“I will answer very simply that the internet will disappear,” Schmidt said on Thursday at the ongoing World Economic Forum in Davos, Switzerland. Why?
“There will be so many IP addresses, … so many devices, sensors, things that you are wearing, things that you are interacting with that you won’t even sense it, it will be part of your presence all the time,”he explained. “Imagine you walk into a room, and the room is dynamic. And with your permission and all of that, you are interacting with the things going on in the room.”
Schmidt spoke on the theme “The Future of the Digital Economy”. He predicts highly personalized, highly interactive and very, and he said, a very interesting world emerges.
World Should Expect The Death Of Piracy
Harvard professors at the World Economic Forum in Davos Thursday and assembled elite heard that the notion of individual privacy is effectively dead.
“Welcome to today. We’re already in that world,” said Margo Seltzer, a professor in computer science at Harvard University.
“Privacy as we knew it in the past is no longer feasible … How we conventionally think of privacy is dead,’ she added.
Sophia Roosth, a researcher in genetics said, intelligence agents were already asked to collect genetic information on foreign leaders to determine things like susceptibility to disease and life expectancy. said it was “inevitable” that one’s personal genetic information would enter more and more into the public sphere.
“We are at the dawn of the age of genetic McCarthyism,” she said, referring to witchhunts against Communists in 1950s America.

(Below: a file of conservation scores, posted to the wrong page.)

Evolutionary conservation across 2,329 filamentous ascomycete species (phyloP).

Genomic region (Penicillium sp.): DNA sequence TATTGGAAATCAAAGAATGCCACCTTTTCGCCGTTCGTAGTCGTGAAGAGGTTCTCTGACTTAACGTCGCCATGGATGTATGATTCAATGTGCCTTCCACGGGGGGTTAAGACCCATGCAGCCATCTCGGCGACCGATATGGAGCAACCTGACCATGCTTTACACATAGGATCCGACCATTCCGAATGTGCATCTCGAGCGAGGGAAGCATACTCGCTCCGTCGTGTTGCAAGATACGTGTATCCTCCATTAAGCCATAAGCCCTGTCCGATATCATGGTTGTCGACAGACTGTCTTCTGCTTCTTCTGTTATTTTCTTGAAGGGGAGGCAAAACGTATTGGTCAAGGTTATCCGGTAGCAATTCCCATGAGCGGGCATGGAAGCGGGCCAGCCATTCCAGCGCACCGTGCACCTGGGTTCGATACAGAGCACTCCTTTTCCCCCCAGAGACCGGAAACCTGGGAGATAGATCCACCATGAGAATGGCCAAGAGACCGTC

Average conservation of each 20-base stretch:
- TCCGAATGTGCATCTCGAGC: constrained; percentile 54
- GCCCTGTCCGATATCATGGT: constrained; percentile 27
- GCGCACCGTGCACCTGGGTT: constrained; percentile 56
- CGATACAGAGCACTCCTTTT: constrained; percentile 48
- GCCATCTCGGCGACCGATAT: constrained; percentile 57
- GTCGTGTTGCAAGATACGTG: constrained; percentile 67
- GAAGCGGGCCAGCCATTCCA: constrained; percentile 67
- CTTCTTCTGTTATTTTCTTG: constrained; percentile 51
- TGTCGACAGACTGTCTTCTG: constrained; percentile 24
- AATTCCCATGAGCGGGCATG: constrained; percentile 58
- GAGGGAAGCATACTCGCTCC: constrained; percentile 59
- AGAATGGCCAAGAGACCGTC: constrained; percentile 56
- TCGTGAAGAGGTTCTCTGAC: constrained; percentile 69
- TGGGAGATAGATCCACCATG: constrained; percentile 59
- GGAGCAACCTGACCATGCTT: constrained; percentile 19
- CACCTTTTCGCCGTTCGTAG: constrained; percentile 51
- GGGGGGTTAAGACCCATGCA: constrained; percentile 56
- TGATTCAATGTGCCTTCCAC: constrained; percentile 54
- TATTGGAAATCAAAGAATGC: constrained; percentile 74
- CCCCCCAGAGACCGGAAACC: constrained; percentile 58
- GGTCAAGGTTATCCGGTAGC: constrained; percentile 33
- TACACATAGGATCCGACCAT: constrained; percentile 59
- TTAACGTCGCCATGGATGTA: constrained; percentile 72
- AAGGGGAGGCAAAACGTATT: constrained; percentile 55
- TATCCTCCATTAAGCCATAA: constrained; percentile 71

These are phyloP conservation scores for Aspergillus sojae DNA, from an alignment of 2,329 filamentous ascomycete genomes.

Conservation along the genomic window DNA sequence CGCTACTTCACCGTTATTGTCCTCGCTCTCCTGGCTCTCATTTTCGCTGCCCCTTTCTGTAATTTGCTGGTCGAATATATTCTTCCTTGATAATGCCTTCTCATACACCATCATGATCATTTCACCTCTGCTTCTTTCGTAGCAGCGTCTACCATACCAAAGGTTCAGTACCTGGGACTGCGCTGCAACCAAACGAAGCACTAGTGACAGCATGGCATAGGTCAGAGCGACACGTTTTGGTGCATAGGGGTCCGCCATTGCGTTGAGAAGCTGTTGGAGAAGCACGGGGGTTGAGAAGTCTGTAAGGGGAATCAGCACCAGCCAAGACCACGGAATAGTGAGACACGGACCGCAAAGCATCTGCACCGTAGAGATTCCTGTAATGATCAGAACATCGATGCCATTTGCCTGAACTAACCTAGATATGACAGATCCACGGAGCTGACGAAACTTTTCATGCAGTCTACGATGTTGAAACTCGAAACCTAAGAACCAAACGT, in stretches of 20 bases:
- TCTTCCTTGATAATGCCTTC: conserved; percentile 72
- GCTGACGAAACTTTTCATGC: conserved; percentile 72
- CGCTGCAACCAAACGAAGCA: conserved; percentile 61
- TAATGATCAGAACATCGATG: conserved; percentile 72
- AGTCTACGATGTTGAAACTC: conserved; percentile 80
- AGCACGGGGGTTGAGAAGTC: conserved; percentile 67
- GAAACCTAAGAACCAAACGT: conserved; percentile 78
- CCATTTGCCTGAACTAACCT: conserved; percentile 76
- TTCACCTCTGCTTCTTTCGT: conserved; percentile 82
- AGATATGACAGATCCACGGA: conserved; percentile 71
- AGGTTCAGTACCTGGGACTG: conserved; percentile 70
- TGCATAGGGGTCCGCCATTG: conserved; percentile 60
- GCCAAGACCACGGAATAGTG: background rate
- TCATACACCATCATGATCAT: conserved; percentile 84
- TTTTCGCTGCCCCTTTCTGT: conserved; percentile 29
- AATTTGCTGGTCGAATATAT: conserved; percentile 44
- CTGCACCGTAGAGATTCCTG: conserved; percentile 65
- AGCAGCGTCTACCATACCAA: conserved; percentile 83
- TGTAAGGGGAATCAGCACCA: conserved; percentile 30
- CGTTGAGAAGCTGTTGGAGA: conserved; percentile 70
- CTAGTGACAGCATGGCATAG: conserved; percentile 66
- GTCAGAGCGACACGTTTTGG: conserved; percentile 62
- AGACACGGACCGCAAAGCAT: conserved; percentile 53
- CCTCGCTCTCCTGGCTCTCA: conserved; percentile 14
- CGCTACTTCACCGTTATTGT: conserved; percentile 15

What’s more, Seltzer imagined a world in which tiny robot drones flew around, the size of mosquitoes, extracting a sample of your DNA for analysis by, say, the government or an insurance firm. Invasions of privacy are “going to become more pervasive,” she predicted. “It’s not whether this is going to happen, it’s already happening … We live in a surveillance state today.”
Political scientist tackled the controversial subject of encrypted communications and the idea of regulating to ensure governments can always see even encrypted messages in the interests of national security.
Joseph Nye , a political scientist posits that “governments are talking about putting in back doors for communication so that terrorists can’t communicate without being spied on. The problem is that if governments can do that, so can the bad guys,”
“Are you more worried about big brother or your nasty little cousin?”
In the same way we can send tiny drones to spy on people, we can send the same machine into an Ebola ward to “zap the germs,” Seltzer said. “The technology is there, it is up to us how to use it,” she added.
And at a separate session on artificial intelligence, panelists appeared to accept the limit on privacy as part of modern life.
Rodney Brooks, chairman of Rethink Robotics, an American tech firm, took the example of Google Maps guessing – usually correctly – where you want to go.
“At first, I found that spooky and kind of scary. Then I realized, actually, it’s kind of useful,” he said.